1. The long haul
First and foremost, it’s important to remember that fish are pets, and like all pets, require a time commitment. Depending on the average lifespan of the fish you’re buying, it may last anywhere from a few weeks to several years.
“Siamese fighting fish live on average three years, while comets [or goldfish] can live 20 to 30 years,” says Ray Franchi of Reef Supplies Canada, in Montreal. So your first step should be the length of time you’re able to commit to when you start your research.
2. Fish funds
With fish-keeping, set yourself a budget and work within it.
Some aquarium kits can be bought for less than $100, but cost varies with size and accessories. Once you’ve decided on the type of fish and your budget, it’s critical to note whether your fish thrive in salt or fresh water, since there will be a difference in the tank you get. Freshwater aquariums are less expensive and require less time to maintain.
For both tanks, there are essential accessories to include: They should be equipped with a filter, heater and light, says Jarmila Johnston of AngelFins.ca, in Guelph, Ont. She says simple filters can be purchased for less than $10, while more sophisticated canister filters can run you more than $100. Heaters range in cost from $20 to $60 and lights from under $10 to $200.
3. It’s in the tank
Your budget and the type of fish you’re looking for play a big role in the size of tank you’ll need. But you’ll also require the available surface at home to hold it. Franchi says it’s important to keep in mind that the larger the tank, the higher the price tag will be on the support equipment you’ll need (since a larger tank will require a stronger heater and filter).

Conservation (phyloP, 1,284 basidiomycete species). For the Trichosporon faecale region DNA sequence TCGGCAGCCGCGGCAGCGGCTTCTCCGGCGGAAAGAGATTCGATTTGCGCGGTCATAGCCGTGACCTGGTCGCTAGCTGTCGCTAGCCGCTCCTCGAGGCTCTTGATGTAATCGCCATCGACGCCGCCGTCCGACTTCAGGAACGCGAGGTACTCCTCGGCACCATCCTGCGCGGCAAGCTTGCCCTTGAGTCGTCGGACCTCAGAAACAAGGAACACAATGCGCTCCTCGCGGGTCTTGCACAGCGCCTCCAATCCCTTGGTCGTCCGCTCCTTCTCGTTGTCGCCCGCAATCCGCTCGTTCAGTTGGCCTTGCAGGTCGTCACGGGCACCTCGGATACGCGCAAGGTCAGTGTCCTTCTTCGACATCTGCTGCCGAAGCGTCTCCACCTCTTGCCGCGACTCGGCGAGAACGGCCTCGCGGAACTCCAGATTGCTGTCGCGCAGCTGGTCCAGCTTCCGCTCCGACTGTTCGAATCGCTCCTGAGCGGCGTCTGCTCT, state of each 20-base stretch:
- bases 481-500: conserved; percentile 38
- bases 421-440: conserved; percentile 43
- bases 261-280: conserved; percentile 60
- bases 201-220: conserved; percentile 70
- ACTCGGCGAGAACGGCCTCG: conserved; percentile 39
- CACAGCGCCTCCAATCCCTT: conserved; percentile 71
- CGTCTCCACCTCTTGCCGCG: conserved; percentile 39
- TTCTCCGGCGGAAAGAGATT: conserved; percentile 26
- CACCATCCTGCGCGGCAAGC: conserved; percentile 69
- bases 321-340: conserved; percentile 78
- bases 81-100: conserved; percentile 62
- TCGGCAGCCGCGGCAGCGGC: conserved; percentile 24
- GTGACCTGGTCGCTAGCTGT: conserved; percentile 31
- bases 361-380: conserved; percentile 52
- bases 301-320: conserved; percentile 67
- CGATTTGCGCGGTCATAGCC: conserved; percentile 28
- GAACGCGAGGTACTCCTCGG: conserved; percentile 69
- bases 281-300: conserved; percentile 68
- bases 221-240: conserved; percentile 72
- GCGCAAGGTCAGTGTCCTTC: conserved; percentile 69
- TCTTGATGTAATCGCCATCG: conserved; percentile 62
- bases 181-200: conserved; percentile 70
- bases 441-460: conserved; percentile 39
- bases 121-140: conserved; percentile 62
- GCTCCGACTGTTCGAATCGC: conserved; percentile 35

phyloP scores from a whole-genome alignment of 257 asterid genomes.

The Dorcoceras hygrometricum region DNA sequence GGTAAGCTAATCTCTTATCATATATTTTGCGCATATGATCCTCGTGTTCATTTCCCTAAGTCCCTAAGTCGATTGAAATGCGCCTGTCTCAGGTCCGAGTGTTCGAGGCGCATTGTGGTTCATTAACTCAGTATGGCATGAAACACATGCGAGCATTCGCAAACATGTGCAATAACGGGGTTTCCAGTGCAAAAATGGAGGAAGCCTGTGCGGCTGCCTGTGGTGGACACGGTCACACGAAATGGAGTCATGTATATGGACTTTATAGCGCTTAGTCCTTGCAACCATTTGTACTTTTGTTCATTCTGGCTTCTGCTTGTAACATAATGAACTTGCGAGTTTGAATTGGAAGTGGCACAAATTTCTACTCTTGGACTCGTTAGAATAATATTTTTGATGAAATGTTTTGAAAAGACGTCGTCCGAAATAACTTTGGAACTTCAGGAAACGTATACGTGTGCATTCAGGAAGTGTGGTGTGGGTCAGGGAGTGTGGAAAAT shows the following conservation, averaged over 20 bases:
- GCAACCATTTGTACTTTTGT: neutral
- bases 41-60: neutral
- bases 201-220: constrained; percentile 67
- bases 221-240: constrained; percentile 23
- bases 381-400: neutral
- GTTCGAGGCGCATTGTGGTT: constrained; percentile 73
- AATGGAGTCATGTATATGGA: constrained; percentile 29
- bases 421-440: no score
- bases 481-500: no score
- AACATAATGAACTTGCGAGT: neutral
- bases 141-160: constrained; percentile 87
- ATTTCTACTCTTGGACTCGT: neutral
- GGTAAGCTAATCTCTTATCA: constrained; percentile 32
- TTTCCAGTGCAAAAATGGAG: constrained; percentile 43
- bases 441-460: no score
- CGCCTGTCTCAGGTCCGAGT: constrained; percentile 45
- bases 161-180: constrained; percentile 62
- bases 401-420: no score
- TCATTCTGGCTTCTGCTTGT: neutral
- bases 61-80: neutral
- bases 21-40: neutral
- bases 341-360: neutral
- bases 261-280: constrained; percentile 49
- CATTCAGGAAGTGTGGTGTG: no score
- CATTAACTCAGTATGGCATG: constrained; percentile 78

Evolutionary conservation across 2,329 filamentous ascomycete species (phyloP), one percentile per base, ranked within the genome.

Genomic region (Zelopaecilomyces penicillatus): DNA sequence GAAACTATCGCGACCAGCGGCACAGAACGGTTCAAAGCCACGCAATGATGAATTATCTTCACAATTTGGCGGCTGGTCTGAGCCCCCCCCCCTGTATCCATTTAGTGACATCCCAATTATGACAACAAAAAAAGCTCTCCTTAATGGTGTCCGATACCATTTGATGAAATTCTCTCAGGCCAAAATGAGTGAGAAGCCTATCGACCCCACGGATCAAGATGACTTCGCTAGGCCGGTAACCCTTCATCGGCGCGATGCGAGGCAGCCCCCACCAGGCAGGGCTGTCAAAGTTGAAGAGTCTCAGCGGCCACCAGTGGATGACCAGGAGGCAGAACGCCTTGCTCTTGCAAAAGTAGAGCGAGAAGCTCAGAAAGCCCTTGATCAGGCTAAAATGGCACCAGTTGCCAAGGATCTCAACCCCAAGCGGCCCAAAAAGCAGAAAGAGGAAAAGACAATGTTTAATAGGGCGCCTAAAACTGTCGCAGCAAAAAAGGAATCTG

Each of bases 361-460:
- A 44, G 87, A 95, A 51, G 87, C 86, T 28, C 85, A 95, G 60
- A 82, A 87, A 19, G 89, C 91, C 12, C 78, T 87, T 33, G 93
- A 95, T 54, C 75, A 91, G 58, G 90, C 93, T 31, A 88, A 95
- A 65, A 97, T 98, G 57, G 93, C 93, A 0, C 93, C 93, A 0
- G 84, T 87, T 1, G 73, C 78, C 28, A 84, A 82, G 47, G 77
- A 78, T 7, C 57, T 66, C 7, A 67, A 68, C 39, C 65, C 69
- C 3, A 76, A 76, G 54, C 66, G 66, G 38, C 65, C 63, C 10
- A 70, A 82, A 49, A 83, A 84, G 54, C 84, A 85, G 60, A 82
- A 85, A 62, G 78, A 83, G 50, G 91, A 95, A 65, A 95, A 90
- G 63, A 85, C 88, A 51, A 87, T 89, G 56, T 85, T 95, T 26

Where you keep the tank in the house is also important. It shouldn’t be sitting in direct sunlight (since this will cause algae to build up, which can cause a range of issues and will require a full cleaning of the tank).
4. Clean sweep
To maintain the cleanliness of your aquarium, Johnston suggests using an algae scraper on the tank’s glass to remove toxic base. Toxins build up on surfaces and don’t always float freely in the water for the filter to catch, so you need to actually clean the surfaces to remove the toxins.
She says that depending on the type of fish, partial weekly water changes along with a good filter cleaning are sufficient. Fish that produce more waste, like African cichlids, should be kept in tanks with canister filters, as they provide better filtration.
5. Comforts of home
Keep your fishy friends happy by recreating their natural habitat and adding some decor items. “Live plants improve the aesthetic look of the aquarium and also make the fish a bit calmer,” says Johnston, “which usually result in better colouration of the fish.”
Opt for plants with large leaves since they’re the least demanding and don’t require too much light.